Presenting Your Qualifications: Previous Research (Throwback Thursday)

Series note:  The following post is part of the GradFund Throwback Thursday blog series.  Each week we will repost one of our most popular blog posts from years past. If you are interested in learning more about research grants and fellowships to support your graduate study, be sure to visit the GradFund Knowledgebase.

Previous research statements are a common element of applications for a wide range of awards, from early graduate study fellowships to dissertation research grants. Sometimes funders request a previous research statement as a separate document, while others ask for a previous research or preliminary results section within the structure of a larger research proposal.  Whatever the format, the following guidelines will help you describe your previous research in the most compelling light!

1. Think broadly: Especially at the early graduate stage, applicants may not have much formal research experience in the disciplinary field conducting the specific type of research they propose to do during their graduate programs. However, previous research statements might include research experience in other fields or on other topics, significant class projects or papers, or even projects done as part of your job duties during employment. To determine what to talk about in your previous research statement, think broadly about the skills you will need to be successful with your project, and identify examples of ways you have acquired them. Finally, although they are called “previous” research statements, spending a paragraph or so explaining how you plan to acquire additional necessary skills demonstrates that you have mastered the ability to plan!

2. Be specific: Previous research statements should provide sufficient detail for the reviewers to understand what skills and experiences you gleaned from a given endeavor. Clarify your role in the project, as well as the role of your supervisor or advisor, and that of any other collaborators. Mention the timescale of the project, how long you spent working on it, and in what context (e.g. independent study, master’s thesis, job duties). Explain any training you received, and spend the bulk of space for each experience giving the details of the tasks you performed: Did you review the scholarly literature? Identify an important research question? Select an appropriate method of inquiry? Collect and analyze data or evidence? Synthesize results into written or presentation form?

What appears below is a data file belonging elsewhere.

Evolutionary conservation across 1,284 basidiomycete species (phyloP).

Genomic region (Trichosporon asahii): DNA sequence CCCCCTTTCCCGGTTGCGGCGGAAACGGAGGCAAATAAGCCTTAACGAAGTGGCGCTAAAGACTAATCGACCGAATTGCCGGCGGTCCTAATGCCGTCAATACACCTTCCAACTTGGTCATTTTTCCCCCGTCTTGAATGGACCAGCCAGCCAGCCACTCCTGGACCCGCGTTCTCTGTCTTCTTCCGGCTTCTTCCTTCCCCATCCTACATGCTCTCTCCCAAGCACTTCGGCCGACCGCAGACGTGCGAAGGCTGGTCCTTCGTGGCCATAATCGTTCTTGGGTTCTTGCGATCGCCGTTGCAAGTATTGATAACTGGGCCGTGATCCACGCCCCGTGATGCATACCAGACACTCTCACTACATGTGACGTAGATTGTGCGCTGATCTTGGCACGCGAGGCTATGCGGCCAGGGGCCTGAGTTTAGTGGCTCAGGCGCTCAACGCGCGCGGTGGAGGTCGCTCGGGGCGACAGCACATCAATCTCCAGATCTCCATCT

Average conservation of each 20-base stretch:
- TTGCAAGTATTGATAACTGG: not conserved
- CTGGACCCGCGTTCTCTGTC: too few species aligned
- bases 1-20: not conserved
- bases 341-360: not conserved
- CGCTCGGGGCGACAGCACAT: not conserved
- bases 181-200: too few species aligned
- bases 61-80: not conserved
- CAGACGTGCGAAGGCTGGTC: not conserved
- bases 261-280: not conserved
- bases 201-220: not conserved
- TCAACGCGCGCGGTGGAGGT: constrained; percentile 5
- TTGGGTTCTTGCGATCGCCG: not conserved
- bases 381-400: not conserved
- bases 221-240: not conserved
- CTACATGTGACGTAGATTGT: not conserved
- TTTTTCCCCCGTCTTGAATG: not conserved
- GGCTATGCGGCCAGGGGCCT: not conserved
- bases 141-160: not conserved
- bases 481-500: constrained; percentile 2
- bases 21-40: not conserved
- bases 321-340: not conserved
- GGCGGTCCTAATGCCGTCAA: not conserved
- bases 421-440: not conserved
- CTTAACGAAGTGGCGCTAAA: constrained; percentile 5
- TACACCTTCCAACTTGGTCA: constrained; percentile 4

3. Demonstrate success: Wherever possible, try to highlight the successful outcomes of a past project. Scientific presentations at departmental, university, corporate, or professional society meetings, undergraduate or master’s level theses, and especially publications in peer-reviewed journals all demonstrate your level of successful project completion.

4. Make connections: Even if the previous research statement is a separate essay, the ultimate purpose of this type of statement is to demonstrate your ability to succeed in your current project. Don’t rely on busy, time-crunched reviewers to make connections between your past experiences and your future work! First, open with an introductory paragraph that summarizes the proposed research and connects it to the experiences you talk about in the rest of the essay. Then, explicitly spell out the ways that each individual experience has enabled you to do specific tasks associated with the proposed research that will make the project as a whole a success.

5. Remember the review criteria: Although the primary goal of the previous research statement is to demonstrate your ability to succeed in graduate research, keep in mind any other criteria on which your application as a whole is being evaluated. For example, if teaching, mentoring, and outreach are important to your funder, you may want to highlight research-related outreach presentations for local public schools or mentoring experience with younger lab mates or new hires in the course of your past projects.

6. Get feedback: Striking the right tone and providing the appropriate level of detail in a previous research often takes more than one try. In addition to getting comments from your advisor and other committee members, Rutgers graduate students are encouraged to schedule frequent Application Review Meetings for feedback on their drafts!

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